It would be possible to reformulate a school for AIDS orphans as social entrepreneurship. But that would require a plan by which the school itself would spawn an entire network of schools and secure the basis for its ongoing support. Differentiate the Social Entrepreneur from Social Service
The outcome would be a stable new equilibrium whereby even if one school closed, there would be a robust system in place through which AIDS orphans would routinely receive an education. Differentiate the Social Entrepreneur from Social Service
Social Activists and Social Entrepreneurship What is different is the nature of the actor’s action orientation. Instead of taking direct action, as the social entrepreneur would, the social activist attempts to create change through indirect action, by influencing others –
Social Activists and Social Entrepreneurship Governments, NGOs, consumers, workers, etc. – to take action. Social activists may or may not create ventures or organizations to advance the changes they seek.
The Hybrid Case In the pure form, the successful social entrepreneur takes direct action and generates a new and sustained equilibrium; the social activist influences others to generate a new and sustained equilibrium;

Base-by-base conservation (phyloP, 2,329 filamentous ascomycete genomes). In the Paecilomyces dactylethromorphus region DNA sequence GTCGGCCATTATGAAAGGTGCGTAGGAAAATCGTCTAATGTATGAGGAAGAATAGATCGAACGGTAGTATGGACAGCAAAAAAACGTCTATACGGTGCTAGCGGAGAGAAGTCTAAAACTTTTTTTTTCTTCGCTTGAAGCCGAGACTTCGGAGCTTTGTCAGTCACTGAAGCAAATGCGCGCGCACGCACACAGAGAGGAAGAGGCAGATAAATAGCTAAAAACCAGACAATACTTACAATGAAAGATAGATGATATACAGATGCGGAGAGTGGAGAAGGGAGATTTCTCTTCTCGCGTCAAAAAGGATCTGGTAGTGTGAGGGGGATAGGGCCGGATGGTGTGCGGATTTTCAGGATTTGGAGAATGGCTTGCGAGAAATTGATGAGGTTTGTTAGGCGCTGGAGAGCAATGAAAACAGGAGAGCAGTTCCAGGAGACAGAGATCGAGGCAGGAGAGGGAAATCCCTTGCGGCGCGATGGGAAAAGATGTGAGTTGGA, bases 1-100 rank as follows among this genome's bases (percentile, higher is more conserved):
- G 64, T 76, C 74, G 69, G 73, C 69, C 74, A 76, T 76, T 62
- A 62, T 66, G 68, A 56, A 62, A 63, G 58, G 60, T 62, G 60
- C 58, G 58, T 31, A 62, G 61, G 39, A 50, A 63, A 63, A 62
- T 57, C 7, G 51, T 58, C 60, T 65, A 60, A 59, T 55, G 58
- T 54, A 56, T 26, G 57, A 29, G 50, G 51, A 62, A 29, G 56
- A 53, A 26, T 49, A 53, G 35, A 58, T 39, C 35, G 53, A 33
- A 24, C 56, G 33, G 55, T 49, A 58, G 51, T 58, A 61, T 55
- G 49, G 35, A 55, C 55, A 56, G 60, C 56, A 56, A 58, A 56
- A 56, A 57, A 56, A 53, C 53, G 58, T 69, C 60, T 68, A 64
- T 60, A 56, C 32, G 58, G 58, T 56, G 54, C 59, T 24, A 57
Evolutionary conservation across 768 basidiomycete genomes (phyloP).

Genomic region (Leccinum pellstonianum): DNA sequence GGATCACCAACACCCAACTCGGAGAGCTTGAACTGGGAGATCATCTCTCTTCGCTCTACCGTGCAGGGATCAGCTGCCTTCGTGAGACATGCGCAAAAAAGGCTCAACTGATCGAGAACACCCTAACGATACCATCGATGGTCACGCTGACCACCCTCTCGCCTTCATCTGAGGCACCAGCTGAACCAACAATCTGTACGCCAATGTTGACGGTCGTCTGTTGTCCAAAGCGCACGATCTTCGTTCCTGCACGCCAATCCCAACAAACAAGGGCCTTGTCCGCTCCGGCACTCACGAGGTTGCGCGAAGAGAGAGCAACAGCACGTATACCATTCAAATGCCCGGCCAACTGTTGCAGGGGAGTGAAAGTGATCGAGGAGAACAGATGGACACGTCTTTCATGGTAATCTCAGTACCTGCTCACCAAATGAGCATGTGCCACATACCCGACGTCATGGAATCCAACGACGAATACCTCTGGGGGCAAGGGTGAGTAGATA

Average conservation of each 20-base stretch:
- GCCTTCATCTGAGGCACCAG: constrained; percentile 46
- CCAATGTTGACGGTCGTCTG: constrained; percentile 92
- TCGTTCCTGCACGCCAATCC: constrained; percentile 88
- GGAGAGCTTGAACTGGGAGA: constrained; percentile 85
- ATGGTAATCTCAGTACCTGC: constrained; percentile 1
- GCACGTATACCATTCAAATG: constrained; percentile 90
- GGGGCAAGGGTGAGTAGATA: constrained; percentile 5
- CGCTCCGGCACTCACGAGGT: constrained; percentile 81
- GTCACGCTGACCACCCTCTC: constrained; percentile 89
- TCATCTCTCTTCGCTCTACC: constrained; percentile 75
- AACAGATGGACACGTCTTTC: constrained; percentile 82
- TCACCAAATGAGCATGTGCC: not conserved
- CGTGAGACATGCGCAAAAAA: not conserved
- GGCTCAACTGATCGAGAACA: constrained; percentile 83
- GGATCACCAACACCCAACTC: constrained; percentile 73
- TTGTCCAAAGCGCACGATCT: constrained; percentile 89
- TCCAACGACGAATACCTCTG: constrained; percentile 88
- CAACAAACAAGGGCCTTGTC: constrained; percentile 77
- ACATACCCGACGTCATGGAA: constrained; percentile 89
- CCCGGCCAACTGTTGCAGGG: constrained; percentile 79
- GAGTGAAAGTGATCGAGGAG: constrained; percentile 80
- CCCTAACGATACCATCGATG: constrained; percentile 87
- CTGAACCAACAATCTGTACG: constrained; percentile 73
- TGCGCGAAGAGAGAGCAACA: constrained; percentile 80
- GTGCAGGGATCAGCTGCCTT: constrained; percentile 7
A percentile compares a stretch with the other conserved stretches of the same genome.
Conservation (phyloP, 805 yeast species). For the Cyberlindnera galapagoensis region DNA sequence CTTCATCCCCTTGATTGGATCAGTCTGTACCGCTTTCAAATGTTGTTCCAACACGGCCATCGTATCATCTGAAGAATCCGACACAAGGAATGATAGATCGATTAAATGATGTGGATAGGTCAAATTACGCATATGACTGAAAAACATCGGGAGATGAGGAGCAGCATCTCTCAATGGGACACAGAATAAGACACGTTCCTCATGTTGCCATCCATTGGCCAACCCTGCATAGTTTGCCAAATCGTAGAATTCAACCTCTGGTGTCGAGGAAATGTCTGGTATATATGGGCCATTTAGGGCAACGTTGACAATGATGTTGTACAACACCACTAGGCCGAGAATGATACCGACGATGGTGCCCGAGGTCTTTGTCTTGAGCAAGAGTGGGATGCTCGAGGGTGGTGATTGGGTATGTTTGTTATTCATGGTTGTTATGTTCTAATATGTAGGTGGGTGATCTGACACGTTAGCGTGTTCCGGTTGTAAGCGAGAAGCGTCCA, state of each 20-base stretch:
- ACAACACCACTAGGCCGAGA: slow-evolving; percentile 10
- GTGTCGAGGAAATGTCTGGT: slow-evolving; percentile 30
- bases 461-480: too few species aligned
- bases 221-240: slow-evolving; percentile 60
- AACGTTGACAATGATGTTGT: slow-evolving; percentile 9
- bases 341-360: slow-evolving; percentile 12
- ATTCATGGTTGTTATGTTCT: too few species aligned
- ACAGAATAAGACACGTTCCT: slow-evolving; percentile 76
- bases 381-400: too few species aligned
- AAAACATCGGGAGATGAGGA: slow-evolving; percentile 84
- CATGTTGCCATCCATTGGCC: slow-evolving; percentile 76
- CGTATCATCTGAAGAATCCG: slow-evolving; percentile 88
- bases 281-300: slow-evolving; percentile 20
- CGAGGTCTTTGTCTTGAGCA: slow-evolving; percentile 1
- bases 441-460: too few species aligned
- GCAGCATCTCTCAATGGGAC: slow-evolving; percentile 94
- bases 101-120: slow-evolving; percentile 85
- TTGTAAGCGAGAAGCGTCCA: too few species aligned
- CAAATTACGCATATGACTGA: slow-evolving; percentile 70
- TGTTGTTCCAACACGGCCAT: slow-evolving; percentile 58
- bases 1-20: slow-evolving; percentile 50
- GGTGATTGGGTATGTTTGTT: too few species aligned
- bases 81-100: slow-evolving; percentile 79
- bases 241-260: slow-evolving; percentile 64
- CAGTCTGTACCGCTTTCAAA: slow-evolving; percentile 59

The Hybrid Case It is arguable that Yunus, for example, used social activism to accelerate and amplify the impact of Grameen Bank, a classic example of social entrepreneurship. By using a sequential hybrid – social entrepreneurship followed by social activism – Yunus turned micro-credit into a global force for change.
Our view is that a clearer definition of social entrepreneurship will aid the development of the field. The social entrepreneur should be understood as someone who targets an unfortunate but stable equilibrium that causes the neglect, marginalization, or suffering of a segment of humanity; The Hybrid Case
Who brings to bear on this situation his or her inspiration, direct action, creativity, courage, and fortitude; And who aims for and ultimately affects the establishment of a new stable equilibrium that secures permanent benefit for the targeted group and society at large. The Hybrid Case
Bill Drayton, Ashoka “Social Entrepreneurs are not content just to give a fish, or teach how to fish. They will not rest until they have revolutionized the fishing industry”
A Social Entrepreneur’s View… Focus on Character Mutual trust Accountability Participation Creativity
Conventional EntrepreneurSocial Entrepreneur 1. Individualist vision 1. Community vision 2. Products goods and services for market 2. Product goods and services for community 3. Focus on the market 3. Focus on the solution of social issues 4. His performance measure is the profit 4. His performance measure are the social charges 5. Aims to satisfy costumers needs and to improve the business 5. Aims to protect people against social risks and promote them A Social Entrepreneur’s View… Focus on Character